Whatever the "Off," I bought the only two English titles for sale among the vast racks of Japanese books, manga and porn: August 1914 and The Island of the Day Before. Just how these two eclectic, heady tomes found their way into a used bookstore squeezed between a McDonald's and a conveyor belt sushi joint along some rural highway in Nara, Japan might be enough material for a third eclectic, heady tome. I bought them out of jocular desperation: I'm out of things to read, since my Japanese literacy leaves much to be desired and Tr**a won't lend me any more books, as those she's lent in the past somehow don't ever make it back to her.
Dad used to, and I'll bet he still does, keep a log of who's borrowed what book when, and I'm sure my name is still listed 6 or 10 times in delinquent glory therein. Maybe Tr**a should try that. My policy is to never lend a book outright. I either give it away (something painful that I try to avoid) or people borrow it from my house without asking, knowing that I won't notice it missing right away and even when I do, I'll just think I misplaced it in one of the 8 other places I pile my ever growing collection of books. Now I have two more.
I can't help but but wonder about these books. I think they bespeak some things about some elements of the ex-pat crowd. First of all, they smack of a sense of self-importance. These are works of two of the hardest reading authors I've ever encountered. They both make me feel guiltily stupid about how much I'm missing on each turned page. (Some of you will know the article I stole that from. I say, "good for you." Revel in your elitism. I certainly join you! More of you will not know the reference. Again, "good for you." Any perceived originality will just polish my urbane veneer.) Somehow, with all the much more accessible writers around, the store's English section consisted of Solzhenitsyn and Eco and no one else.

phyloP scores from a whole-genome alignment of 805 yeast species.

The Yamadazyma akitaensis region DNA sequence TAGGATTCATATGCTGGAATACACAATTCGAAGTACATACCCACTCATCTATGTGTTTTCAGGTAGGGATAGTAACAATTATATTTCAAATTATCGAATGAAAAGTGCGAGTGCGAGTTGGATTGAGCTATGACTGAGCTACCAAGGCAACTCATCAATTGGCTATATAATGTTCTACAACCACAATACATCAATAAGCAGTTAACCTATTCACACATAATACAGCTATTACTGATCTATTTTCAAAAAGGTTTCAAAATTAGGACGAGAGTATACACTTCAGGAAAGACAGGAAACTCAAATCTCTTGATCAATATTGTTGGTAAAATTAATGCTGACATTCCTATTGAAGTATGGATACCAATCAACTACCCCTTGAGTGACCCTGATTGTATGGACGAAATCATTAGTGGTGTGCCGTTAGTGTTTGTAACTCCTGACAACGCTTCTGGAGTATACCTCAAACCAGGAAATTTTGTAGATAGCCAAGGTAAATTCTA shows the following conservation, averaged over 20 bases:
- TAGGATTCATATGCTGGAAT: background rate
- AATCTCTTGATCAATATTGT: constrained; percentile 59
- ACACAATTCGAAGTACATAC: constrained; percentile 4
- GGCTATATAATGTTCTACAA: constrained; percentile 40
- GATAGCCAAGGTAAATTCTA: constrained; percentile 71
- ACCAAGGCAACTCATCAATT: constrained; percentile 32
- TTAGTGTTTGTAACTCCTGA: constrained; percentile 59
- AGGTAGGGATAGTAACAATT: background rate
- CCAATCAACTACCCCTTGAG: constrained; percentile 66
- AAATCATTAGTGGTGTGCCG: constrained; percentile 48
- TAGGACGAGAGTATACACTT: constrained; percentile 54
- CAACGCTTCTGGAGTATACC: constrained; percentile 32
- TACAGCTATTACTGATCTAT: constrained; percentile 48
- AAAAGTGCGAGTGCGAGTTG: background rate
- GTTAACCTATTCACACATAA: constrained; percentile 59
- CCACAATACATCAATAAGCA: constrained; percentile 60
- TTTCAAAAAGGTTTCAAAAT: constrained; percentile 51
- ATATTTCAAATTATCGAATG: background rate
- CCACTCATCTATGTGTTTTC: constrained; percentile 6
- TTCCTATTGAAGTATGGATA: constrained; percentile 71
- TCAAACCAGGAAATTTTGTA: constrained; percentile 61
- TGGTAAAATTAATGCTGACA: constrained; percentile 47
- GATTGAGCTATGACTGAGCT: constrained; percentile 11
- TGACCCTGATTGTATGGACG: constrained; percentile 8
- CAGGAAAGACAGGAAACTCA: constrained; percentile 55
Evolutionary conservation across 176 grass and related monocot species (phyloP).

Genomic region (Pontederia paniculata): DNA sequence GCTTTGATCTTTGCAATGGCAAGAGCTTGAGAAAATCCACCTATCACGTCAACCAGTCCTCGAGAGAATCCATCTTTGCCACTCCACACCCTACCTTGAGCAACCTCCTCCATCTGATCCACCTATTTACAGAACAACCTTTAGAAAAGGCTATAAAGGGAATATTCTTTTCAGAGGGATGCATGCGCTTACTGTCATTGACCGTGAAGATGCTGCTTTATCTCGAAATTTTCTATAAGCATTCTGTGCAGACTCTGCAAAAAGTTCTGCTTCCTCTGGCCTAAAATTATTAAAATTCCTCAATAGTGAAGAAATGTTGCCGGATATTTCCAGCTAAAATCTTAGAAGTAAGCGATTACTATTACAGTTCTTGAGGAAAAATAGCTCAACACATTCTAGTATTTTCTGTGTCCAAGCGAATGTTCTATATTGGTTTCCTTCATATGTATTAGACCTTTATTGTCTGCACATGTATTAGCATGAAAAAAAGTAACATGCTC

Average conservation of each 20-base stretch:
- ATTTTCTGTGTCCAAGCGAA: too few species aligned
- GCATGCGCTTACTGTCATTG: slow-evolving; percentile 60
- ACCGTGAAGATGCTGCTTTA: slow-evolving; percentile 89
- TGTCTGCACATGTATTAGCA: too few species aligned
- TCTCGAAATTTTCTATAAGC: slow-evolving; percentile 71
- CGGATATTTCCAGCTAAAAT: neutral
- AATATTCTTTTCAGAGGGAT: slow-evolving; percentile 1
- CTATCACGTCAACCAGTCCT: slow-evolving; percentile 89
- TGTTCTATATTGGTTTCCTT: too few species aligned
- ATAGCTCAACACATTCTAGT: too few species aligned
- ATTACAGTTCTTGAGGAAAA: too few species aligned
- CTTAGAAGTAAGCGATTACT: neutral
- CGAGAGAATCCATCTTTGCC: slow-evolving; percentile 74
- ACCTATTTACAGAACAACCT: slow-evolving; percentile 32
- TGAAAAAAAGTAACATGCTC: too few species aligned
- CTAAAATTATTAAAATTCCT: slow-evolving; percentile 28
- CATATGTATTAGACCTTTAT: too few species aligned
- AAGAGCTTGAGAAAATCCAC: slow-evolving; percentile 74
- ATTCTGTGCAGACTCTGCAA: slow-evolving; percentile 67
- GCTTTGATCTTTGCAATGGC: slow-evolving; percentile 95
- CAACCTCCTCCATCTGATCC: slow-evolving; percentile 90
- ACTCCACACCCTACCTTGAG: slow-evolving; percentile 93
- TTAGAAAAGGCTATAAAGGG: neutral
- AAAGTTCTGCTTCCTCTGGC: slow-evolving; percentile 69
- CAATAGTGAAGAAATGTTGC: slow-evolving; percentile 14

One could, of course, pick up an English novel at any good new bookstore, but those books are mostly self-help and psudo-political rags (Rich Dad, Morally Triumphant Dad, The Closing of the American Mouth and other such ilk), Victorian classics, complete with TOEIC rating, or airplane reads. Though ex-pats read whatever popular fiction is around--we are no more immune to Dan Brownanity than anywhere else--there is always a section of us that fancies themselves above such commonness. These are the people who only order from Amazon, or worse Exlibiris, after reading the NY Times book review with the hope that their less intellectually pretentious foreign friends will be impressed when they come over for exotic Tex-Mex burritos or shepherd's pie and see the pompous display of erudite, though unread, texts decorating an Ikea bookcase.